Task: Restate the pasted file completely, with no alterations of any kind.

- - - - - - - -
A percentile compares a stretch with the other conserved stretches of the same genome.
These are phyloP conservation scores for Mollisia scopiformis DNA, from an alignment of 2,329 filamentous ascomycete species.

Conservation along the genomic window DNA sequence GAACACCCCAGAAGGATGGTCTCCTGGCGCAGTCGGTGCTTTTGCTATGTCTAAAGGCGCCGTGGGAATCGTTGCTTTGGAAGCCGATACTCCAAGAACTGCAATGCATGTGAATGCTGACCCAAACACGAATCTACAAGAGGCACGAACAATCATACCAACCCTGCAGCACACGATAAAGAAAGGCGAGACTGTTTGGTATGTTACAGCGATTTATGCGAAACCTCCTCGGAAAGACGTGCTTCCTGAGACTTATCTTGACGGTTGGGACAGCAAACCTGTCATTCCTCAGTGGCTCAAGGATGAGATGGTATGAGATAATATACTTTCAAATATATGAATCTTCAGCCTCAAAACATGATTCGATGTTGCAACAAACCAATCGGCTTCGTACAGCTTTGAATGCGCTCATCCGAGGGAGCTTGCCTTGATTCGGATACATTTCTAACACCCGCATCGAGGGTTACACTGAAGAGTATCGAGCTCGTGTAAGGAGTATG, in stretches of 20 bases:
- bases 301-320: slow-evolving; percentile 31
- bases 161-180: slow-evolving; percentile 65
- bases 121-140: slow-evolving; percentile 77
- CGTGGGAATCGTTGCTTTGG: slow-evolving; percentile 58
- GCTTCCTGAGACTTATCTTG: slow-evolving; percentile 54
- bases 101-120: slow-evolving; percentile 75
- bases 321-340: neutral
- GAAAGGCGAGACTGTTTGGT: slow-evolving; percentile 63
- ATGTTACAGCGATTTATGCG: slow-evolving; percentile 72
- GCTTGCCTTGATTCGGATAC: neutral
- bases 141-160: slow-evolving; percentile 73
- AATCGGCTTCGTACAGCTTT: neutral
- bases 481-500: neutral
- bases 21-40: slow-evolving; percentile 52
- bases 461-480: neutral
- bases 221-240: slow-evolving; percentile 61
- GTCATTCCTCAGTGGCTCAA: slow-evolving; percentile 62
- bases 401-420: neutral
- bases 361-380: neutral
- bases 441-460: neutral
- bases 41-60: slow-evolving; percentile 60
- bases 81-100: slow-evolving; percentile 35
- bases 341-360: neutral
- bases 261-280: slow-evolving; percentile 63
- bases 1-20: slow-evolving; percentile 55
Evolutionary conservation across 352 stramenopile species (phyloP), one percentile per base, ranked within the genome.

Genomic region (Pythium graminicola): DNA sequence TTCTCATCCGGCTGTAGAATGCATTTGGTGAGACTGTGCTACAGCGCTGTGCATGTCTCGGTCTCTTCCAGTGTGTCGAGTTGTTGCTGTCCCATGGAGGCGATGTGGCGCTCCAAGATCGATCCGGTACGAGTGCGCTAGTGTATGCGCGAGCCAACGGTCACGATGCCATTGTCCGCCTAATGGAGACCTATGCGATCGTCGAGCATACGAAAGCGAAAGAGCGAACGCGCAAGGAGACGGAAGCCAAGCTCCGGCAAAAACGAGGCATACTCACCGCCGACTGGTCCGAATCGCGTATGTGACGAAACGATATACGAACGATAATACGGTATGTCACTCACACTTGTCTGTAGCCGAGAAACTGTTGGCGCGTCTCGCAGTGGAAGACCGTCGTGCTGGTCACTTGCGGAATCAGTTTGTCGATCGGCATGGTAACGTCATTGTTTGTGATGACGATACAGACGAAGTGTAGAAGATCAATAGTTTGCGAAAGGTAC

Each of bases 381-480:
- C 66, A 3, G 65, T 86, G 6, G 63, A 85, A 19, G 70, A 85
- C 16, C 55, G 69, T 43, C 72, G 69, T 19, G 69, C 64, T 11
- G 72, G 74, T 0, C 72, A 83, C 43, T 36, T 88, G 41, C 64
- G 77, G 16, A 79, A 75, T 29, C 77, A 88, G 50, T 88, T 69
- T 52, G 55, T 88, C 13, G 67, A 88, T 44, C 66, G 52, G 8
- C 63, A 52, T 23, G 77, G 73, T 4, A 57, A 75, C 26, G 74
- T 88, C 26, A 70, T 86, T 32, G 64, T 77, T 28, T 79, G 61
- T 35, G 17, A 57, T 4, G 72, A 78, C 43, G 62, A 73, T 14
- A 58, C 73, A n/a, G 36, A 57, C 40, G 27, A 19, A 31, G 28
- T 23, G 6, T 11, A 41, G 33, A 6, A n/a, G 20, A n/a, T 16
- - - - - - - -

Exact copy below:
A percentile compares a stretch with the other conserved stretches of the same genome.
These are phyloP conservation scores for Mollisia scopiformis DNA, from an alignment of 2,329 filamentous ascomycete species.

Conservation along the genomic window DNA sequence GAACACCCCAGAAGGATGGTCTCCTGGCGCAGTCGGTGCTTTTGCTATGTCTAAAGGCGCCGTGGGAATCGTTGCTTTGGAAGCCGATACTCCAAGAACTGCAATGCATGTGAATGCTGACCCAAACACGAATCTACAAGAGGCACGAACAATCATACCAACCCTGCAGCACACGATAAAGAAAGGCGAGACTGTTTGGTATGTTACAGCGATTTATGCGAAACCTCCTCGGAAAGACGTGCTTCCTGAGACTTATCTTGACGGTTGGGACAGCAAACCTGTCATTCCTCAGTGGCTCAAGGATGAGATGGTATGAGATAATATACTTTCAAATATATGAATCTTCAGCCTCAAAACATGATTCGATGTTGCAACAAACCAATCGGCTTCGTACAGCTTTGAATGCGCTCATCCGAGGGAGCTTGCCTTGATTCGGATACATTTCTAACACCCGCATCGAGGGTTACACTGAAGAGTATCGAGCTCGTGTAAGGAGTATG, in stretches of 20 bases:
- bases 301-320: slow-evolving; percentile 31
- bases 161-180: slow-evolving; percentile 65
- bases 121-140: slow-evolving; percentile 77
- CGTGGGAATCGTTGCTTTGG: slow-evolving; percentile 58
- GCTTCCTGAGACTTATCTTG: slow-evolving; percentile 54
- bases 101-120: slow-evolving; percentile 75
- bases 321-340: neutral
- GAAAGGCGAGACTGTTTGGT: slow-evolving; percentile 63
- ATGTTACAGCGATTTATGCG: slow-evolving; percentile 72
- GCTTGCCTTGATTCGGATAC: neutral
- bases 141-160: slow-evolving; percentile 73
- AATCGGCTTCGTACAGCTTT: neutral
- bases 481-500: neutral
- bases 21-40: slow-evolving; percentile 52
- bases 461-480: neutral
- bases 221-240: slow-evolving; percentile 61
- GTCATTCCTCAGTGGCTCAA: slow-evolving; percentile 62
- bases 401-420: neutral
- bases 361-380: neutral
- bases 441-460: neutral
- bases 41-60: slow-evolving; percentile 60
- bases 81-100: slow-evolving; percentile 35
- bases 341-360: neutral
- bases 261-280: slow-evolving; percentile 63
- bases 1-20: slow-evolving; percentile 55
Evolutionary conservation across 352 stramenopile species (phyloP), one percentile per base, ranked within the genome.

Genomic region (Pythium graminicola): DNA sequence TTCTCATCCGGCTGTAGAATGCATTTGGTGAGACTGTGCTACAGCGCTGTGCATGTCTCGGTCTCTTCCAGTGTGTCGAGTTGTTGCTGTCCCATGGAGGCGATGTGGCGCTCCAAGATCGATCCGGTACGAGTGCGCTAGTGTATGCGCGAGCCAACGGTCACGATGCCATTGTCCGCCTAATGGAGACCTATGCGATCGTCGAGCATACGAAAGCGAAAGAGCGAACGCGCAAGGAGACGGAAGCCAAGCTCCGGCAAAAACGAGGCATACTCACCGCCGACTGGTCCGAATCGCGTATGTGACGAAACGATATACGAACGATAATACGGTATGTCACTCACACTTGTCTGTAGCCGAGAAACTGTTGGCGCGTCTCGCAGTGGAAGACCGTCGTGCTGGTCACTTGCGGAATCAGTTTGTCGATCGGCATGGTAACGTCATTGTTTGTGATGACGATACAGACGAAGTGTAGAAGATCAATAGTTTGCGAAAGGTAC

Each of bases 381-480:
- C 66, A 3, G 65, T 86, G 6, G 63, A 85, A 19, G 70, A 85
- C 16, C 55, G 69, T 43, C 72, G 69, T 19, G 69, C 64, T 11
- G 72, G 74, T 0, C 72, A 83, C 43, T 36, T 88, G 41, C 64
- G 77, G 16, A 79, A 75, T 29, C 77, A 88, G 50, T 88, T 69
- T 52, G 55, T 88, C 13, G 67, A 88, T 44, C 66, G 52, G 8
- C 63, A 52, T 23, G 77, G 73, T 4, A 57, A 75, C 26, G 74
- T 88, C 26, A 70, T 86, T 32, G 64, T 77, T 28, T 79, G 61
- T 35, G 17, A 57, T 4, G 72, A 78, C 43, G 62, A 73, T 14
- A 58, C 73, A n/a, G 36, A 57, C 40, G 27, A 19, A 31, G 28
- T 23, G 6, T 11, A 41, G 33, A 6, A n/a, G 20, A n/a, T 16